With these bonuses you can earn a 0.5% direct friendship bonus and indirect friendship bonus. These bonuses are paid based on the amount of cashback your personal recruits (direct friends) earn and the cashback that their recruits (indirect friends) earn.

So if you recruit someone in and they buy something to earn cashback, you earn 0.5% of that. And if they recruit someone in that earns cashback you also earn 0.5% of that.

Loyalty Cash

After accumulating at least $75 in your loyalty account you have what is called an “accounting unit”.

The goal is to get at least 35 of these accounting units above and beneath you, which is something you will do by recruiting others into the program. After doing this you will be able to earn “loyalty cash” which is basically a cash bonus paid out based on the number of people you or your downline recruit in and the amount of money they accumulate in their loyalty accounts.

Of course its more complicated than that but this is the gist of it.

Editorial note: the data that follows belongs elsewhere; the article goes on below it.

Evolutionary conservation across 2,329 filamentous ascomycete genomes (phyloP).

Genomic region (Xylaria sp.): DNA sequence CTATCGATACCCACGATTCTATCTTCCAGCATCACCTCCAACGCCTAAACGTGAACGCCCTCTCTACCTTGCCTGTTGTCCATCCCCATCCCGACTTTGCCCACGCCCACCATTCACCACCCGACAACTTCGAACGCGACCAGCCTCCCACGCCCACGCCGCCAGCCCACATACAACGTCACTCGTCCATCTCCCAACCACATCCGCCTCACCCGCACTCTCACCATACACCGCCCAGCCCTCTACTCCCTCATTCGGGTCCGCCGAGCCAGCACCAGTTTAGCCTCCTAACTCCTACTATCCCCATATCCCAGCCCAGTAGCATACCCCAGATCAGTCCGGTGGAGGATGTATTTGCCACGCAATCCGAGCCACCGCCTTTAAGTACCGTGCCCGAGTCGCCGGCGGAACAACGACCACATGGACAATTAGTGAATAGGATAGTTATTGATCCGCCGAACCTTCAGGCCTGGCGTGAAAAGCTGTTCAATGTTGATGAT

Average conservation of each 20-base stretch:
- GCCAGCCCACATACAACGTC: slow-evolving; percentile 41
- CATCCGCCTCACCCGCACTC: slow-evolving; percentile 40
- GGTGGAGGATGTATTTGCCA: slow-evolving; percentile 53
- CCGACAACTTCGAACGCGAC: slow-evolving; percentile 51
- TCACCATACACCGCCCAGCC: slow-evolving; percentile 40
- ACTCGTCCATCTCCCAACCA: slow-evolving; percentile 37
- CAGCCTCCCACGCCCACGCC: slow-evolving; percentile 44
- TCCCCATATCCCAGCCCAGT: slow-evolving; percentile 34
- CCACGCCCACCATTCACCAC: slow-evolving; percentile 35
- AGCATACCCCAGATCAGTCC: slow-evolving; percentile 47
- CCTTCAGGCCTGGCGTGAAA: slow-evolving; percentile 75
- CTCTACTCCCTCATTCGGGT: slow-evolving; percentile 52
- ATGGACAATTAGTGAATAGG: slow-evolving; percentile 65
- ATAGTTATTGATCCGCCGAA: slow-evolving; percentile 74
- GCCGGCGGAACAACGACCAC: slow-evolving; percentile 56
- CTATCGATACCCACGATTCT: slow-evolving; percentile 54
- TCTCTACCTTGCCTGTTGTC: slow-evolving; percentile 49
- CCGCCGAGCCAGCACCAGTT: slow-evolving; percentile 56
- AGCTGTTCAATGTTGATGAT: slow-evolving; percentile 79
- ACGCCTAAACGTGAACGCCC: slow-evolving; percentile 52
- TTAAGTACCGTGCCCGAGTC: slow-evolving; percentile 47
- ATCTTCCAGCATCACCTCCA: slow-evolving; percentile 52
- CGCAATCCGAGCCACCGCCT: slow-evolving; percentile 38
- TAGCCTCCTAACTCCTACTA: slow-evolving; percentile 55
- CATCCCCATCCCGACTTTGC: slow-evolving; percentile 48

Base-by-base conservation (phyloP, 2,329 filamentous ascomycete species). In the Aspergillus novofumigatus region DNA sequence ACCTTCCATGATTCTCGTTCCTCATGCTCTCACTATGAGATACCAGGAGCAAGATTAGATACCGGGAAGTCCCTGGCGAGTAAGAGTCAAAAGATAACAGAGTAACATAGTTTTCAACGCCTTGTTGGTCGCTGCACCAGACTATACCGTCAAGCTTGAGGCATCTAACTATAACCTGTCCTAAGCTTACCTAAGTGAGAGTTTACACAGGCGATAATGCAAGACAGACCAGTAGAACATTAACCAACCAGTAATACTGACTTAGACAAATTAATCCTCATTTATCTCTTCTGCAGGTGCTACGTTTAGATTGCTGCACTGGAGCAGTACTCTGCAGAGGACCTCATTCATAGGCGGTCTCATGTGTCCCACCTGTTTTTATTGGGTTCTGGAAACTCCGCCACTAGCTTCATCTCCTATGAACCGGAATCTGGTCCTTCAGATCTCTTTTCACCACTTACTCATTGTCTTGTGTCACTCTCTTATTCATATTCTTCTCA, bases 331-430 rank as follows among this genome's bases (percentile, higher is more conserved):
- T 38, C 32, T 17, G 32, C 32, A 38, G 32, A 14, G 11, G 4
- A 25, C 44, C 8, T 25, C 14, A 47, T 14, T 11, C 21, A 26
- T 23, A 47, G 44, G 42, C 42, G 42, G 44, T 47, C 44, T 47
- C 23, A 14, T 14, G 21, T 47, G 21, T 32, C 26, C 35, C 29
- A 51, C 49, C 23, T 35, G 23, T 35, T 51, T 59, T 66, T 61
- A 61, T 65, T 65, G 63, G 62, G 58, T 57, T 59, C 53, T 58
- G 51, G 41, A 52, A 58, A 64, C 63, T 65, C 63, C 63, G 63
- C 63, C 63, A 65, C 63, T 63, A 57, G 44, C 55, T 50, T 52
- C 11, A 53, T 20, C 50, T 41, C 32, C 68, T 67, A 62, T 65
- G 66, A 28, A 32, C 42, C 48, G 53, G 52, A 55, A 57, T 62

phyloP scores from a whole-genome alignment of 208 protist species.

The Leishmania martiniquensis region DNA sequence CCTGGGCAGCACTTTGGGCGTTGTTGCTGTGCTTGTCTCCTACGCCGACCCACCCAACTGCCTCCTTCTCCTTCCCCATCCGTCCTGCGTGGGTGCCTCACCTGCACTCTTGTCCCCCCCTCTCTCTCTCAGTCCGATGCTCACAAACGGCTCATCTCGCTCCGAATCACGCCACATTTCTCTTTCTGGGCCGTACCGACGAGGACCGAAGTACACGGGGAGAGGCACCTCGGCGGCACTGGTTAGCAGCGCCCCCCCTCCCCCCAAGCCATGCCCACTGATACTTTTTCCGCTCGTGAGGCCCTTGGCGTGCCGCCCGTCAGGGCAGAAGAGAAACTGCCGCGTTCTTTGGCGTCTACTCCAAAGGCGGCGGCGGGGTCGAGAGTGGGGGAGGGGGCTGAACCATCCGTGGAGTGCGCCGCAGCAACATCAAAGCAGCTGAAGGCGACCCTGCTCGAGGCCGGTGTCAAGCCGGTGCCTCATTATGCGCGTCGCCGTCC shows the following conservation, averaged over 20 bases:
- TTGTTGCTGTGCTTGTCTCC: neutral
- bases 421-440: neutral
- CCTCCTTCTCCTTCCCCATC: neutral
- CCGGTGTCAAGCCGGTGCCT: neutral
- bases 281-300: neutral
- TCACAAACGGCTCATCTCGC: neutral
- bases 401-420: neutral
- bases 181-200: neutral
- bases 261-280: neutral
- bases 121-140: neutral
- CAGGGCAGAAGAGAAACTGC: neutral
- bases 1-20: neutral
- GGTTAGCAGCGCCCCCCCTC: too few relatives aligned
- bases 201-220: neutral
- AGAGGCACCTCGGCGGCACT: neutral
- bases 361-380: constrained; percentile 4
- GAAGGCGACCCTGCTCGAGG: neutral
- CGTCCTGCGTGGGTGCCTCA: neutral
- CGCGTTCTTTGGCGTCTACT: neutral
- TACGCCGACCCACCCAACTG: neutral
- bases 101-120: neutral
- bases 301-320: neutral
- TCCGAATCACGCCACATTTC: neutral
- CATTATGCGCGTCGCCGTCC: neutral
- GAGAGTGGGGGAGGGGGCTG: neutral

Loyalty Partner Bonus

Here you will be able to get 18.75% from direct recruits and 6.25% from indirect recruits. Again, this is just paid out on a 2 level structure just as the friendship bonuses. You earn from the people that you recruit in and the people that they recruit in.

Volume Commissions

These are commissions paid out based on volume…. its also all about recruitment here. The goal is to recruit more and more people in, increasing your team’s volume, and advancing up the ranks, or what they call “career levels”.

Pyramid Scheme?

Whether something is a pyramid scheme or not is not as straightforward as you might think. Just because a company has a recruitment based compensation plan like this does not mean that they are a pyramid scheme. Whether they are a pyramid scheme or not depends on how much they are relying on recruitment vs earning money from selling their products to the general public, which in this case would be their cashback service.

What one government considers a pyramid scheme another may not. And this is actually the case here. Lyoness was actually rolled a pyramid scheme in Norway but continues to operate lawfully throughout most of the world.

Why did Norway conclude this? Well its likely because of how over-inflated their promotional material is and how they have all these Lyoness marketers running around and pretty much misleading others to get them to join… which is the result of the incentive Lyoness has created to recruit other people in.